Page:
Ugandan police charge 16 LGBTIQ activists with ‘crime’ of gay sex


uganda president Yoweri Museveni kill the gays death penalty bill legislation
Ugandan president Yoweri Museveni. Photo: YouTube

Sixteen men in Uganda have been arrested and charged on suspicion of gay sex, punishable with life in prison.

The men were taken into custody on Monday at a meeting of a local NGO and later subjected them to “degrading and inhumane” forced anal exams, local activists said.

Advertisements

Local group Let’s Walk Uganda claimed a homophobic mob surrounded and attacked the premises. The activists then called police for help.

But police instead arrested the activists themselves.

Speaking to Reuters, Ugandan police claimed they found condoms, lubricants and HIV medication at the location.

As a result, police took the men into custody where they then conducted the forced anal exams.

“Based on the medical examination report, it was established that the suspects were involved in sexual acts punishable under the penal code,” police spokesperson Patrick Onyango told Reuters.

Let’s Walk Uganda claimed the men were charged with homosexual acts “against the order of nature” and human trafficking offences.

Police said all 16 men had been charged and released on bond.

“They will keep reporting to the police on selected dates pending further guidance from the state attorney’s office,” a spokesperson said.

Homophobic violence increases after Uganda MPs back gay death penalty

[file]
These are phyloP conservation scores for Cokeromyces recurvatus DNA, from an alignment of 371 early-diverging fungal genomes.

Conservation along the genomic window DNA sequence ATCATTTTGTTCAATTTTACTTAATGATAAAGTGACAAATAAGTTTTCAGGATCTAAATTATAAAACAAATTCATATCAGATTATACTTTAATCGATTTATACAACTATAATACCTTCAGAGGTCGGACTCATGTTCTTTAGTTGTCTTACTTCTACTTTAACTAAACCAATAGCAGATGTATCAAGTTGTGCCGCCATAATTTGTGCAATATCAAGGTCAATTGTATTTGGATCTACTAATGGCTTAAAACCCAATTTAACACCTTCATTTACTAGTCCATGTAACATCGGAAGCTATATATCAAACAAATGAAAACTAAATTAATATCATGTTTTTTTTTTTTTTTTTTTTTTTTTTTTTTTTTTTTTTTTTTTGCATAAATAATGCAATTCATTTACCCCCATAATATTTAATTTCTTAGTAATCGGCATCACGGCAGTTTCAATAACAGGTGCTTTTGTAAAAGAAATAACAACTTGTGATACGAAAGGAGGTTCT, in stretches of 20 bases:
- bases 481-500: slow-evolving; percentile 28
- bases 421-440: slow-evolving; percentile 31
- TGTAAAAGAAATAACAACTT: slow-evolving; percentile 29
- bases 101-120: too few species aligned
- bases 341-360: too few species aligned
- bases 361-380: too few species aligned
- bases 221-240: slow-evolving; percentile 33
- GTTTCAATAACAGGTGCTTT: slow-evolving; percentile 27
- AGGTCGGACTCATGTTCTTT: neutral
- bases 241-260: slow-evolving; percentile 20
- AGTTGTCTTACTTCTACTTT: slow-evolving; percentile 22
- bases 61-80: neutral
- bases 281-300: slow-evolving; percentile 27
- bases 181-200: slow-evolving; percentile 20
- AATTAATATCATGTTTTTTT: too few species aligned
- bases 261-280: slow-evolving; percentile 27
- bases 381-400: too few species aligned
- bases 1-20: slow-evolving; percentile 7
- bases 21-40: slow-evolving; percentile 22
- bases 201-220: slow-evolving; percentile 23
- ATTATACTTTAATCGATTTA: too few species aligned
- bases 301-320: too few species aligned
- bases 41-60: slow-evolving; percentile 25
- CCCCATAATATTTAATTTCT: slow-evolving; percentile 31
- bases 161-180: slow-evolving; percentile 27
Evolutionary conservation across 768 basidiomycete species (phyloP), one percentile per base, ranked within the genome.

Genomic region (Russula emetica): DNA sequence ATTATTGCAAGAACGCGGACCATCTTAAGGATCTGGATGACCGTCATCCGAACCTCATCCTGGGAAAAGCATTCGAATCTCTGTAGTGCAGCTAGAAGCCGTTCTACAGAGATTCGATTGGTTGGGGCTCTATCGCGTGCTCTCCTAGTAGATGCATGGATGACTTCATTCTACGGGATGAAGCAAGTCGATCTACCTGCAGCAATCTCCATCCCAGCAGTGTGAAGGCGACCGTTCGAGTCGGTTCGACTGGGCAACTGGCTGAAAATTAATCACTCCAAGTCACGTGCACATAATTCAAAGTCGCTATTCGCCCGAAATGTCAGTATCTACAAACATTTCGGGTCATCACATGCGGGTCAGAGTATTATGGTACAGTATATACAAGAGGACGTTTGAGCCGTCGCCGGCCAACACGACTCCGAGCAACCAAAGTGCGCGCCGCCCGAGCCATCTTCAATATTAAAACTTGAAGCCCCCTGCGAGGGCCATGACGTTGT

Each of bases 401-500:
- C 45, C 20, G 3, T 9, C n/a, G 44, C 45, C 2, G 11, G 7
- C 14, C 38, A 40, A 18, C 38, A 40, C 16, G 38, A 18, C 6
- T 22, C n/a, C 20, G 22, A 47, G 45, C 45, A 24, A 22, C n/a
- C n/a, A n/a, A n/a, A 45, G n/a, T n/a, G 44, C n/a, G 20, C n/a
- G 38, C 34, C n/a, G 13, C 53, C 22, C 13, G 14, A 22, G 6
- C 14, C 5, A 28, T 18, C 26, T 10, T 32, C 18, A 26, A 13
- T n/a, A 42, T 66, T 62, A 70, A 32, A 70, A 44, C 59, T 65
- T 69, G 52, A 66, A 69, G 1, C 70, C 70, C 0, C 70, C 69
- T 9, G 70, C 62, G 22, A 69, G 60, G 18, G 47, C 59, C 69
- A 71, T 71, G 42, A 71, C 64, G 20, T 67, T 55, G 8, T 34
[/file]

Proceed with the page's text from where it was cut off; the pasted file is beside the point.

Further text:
Uganda’s penal code currently punishes the “crime” of gay sex with a maximum of life sentence in prison.

On October 10, Uganda’s ethics and integrity minister Simon Lokodo said the government was planning to reintroduce the death penalty for gay sex.

Lokodo said the existing law was not sufficient to fight “recruitment by gay people.”

However the government later backtracked after international outcry.

Advertisements

But LGBTIQ activists in Uganda report a rise in homophobic attacks since the minister’s remarks.

OutRight International executive director Jessica Stern said even “rumours” of the gay death penalty bill were enough to “stoke hatred” of LGBTIQ Ugandans.

The likelihood of “arbitrary arrest and violence” had increased as a result, she said.

“The 16 people who police arrested and subjected to forced anal exams are victims of this mounting hate,” Stern said.

Read more: Ugandan LGBTIQ activist murdered days before gay death penalty outrage

For the latest lesbian, gay, bisexual, transgender, intersex and queer (LGBTIQ) news in Australia, visit qnews.com.au. Check out our latest magazines or find us on Facebook, Twitter, Instagram and YouTube.